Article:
Community Engagement Grants

The Office of Community Engagement awards Community Engagement Grants (CEGs) each year to support students' involvement in community engagement during the academic year and over the summer and winter breaks.  The purpose of CEGs is to develop students as active citizens and to support communities in achieving their own goals. Awards are made by a selection committee composed of previous CEG grant awardees and students, staff and faculty deeply involved in community engagement.

Community Engagement Grants are made possible through the generosity of The William & Mary Parents Fund, The Pulley Family Public Service Fellowship Endowment, the Father Kelly Endowment (of the Monteverde-Jackson Endowment), and the Christopher Wren Association.   

Summer and Winter Grants

Students identify or design their own projects that are usually associated with a social service, not-for-profit or public agency and outline their activities in a proposal that the grant committee reviews. Individual students and student groups may request any amount up to $2,000.

Each CEG award is intended to allow a student to engage in meaningful service work by defraying living expenses and other costs while performing unpaid service.  Expenses that may be supported through the grants include:

  • Expenses for service projects (supplies, transportation, etc.)
  • Program fees for service programs
  • Living expenses

Preference is given to applications that indicate that grant funds will go directly to the community, or to support reasonable living expenses for the student. Funded projects have occurred throughout the United States and overseas; special consideration is given to domestic project proposals. It is rare that travel expenses will be covered by CEGs. 

The grants are intended to support individuals or small groups.  Applicants should note that the committee will take into account other funding sources available to applicants (e.g. research grants, Branch Out financial aid, etc.) in their considerations.

Year-Round Local Grants

The Office of Community Engagement also offers grants during the academic semester ranging from $100-$1,000. These grants can be used for expenses related to student-led local community engagement programming on campus or in the local community. This might include but is not limited to: 

  • Direct sustained service
  • Partnering with a community agency to host a speaker or film screening which educates the community on an important social issue
  • Executing an alumni service program
  • Creating a program or event which connects your academic experience to a community identified need
  • Creating and publishing education or outreach material for a local non-profit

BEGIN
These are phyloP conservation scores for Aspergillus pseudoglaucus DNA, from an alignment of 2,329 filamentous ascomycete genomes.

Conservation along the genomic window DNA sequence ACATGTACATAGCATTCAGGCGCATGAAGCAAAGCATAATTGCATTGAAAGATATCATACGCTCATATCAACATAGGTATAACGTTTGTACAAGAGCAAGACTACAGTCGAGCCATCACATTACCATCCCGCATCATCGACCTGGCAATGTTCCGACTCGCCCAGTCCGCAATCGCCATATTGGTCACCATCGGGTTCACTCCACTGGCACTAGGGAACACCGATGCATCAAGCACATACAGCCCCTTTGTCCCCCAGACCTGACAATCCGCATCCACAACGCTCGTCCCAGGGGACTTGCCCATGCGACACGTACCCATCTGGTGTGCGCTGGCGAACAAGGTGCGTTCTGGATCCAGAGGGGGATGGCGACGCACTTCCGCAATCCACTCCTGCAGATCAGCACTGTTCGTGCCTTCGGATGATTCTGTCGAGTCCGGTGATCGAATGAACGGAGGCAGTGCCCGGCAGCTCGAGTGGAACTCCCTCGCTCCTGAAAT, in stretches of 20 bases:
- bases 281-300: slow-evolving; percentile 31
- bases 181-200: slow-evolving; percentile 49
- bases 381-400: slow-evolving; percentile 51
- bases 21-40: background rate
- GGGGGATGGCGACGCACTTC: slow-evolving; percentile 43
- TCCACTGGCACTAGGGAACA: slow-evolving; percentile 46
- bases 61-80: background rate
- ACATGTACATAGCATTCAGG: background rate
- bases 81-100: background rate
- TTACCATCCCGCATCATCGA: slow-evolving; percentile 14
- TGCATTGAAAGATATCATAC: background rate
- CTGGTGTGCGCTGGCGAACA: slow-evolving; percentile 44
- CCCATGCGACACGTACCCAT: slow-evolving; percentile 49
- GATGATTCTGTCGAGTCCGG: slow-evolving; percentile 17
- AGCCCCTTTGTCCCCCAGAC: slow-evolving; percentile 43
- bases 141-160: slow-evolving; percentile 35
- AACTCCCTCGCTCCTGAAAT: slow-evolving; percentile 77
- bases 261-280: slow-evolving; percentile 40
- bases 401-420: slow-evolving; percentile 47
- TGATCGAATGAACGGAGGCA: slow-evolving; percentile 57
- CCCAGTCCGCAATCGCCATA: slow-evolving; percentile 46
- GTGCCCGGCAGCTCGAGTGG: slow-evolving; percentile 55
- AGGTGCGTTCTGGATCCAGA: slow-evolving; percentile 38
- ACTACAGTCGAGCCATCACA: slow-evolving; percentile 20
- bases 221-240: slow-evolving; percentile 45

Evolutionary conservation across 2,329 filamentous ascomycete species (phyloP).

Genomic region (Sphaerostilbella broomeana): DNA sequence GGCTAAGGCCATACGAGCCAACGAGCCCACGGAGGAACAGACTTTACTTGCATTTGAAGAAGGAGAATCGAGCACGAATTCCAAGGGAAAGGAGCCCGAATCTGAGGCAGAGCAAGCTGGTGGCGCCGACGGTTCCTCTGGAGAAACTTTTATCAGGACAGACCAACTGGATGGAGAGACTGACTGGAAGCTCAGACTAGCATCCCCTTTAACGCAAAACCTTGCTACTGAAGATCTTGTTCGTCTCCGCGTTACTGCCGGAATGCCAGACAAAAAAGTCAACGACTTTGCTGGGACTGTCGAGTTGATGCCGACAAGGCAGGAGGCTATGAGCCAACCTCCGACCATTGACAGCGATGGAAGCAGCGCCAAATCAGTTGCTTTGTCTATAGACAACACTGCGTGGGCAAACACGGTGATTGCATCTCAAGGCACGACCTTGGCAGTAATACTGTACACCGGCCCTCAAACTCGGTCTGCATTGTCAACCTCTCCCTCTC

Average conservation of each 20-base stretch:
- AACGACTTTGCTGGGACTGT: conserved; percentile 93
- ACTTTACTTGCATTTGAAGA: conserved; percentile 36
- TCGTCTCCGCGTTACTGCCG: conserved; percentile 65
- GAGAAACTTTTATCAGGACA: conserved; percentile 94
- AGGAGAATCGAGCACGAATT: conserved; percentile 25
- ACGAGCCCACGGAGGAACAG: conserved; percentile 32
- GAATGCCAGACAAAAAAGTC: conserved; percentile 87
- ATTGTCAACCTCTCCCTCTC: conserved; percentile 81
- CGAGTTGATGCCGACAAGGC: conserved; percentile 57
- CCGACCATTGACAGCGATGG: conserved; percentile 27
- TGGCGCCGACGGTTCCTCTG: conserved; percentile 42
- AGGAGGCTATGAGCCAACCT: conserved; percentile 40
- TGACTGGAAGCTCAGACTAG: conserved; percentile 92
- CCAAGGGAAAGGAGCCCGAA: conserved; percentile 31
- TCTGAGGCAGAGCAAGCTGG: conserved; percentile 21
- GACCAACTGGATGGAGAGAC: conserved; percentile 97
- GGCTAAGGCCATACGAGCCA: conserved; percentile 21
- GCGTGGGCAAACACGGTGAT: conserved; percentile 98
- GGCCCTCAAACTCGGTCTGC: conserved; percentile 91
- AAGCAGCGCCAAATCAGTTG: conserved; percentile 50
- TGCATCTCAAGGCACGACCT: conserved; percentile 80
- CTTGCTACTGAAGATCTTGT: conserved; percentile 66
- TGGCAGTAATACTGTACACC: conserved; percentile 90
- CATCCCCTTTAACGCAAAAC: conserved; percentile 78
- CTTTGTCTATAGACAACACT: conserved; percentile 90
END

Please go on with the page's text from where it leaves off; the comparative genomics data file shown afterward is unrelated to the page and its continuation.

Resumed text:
As with Winter and Summer CEGs, the projects must focus on community impact as well as positive impact on the student's development as an active citizen.  

Applications will be accepted on a rolling basis via email to [[oce, oce@wm.edu]] and reviewed on a rolling basis with decisions made within three weeks of the application's submission.  Please review the CEG criteria and application page for more details.  

Funding Impact 

Each grant recipient submits three reports on their project, including sharing their biggest take-away from the funded-experience. Here are a few take-aways from our grantees. 

  • My biggest take-away was feeling like I used my time for something good. Instead of spending another week at home, I went out and learned things, met people, and improved my community, even if only in a small way.
  • Teaching, especially under such circumstances, can be extremely difficult but also equally rewarding. What we were doing was attempting to give the tools to these girls in order for them to reach their full potential and it is important that this is continued on.
  • My time in Uganda taught me to better understand that communities are diverse all across the world. Looking at each place and person in their own context allows us to better help one another.
  • Through my experience at the Boys and Girls Club of Newark, I learned that, with compassion as a driving force, we can bring progress and security to our students.
  • I have learned that things don't always work the way you plan or expect them to, especially in development, and you have to be patient and apply yourself to move forward.
  • The best kinds of cross-cultural exchanges happen when you you share something you care about deeply with others who also care about it deeply.
  • My experience with Campus Kitchens was my first leadership volunteer position here at William and Mary. This experience made me feel more comfortable in the community I now call home and better able to contribute to this community.
  • My biggest take away is that sustainable change begins at a grassroots level and must be driven by residents who are invested in the projects they pursue.

 

 

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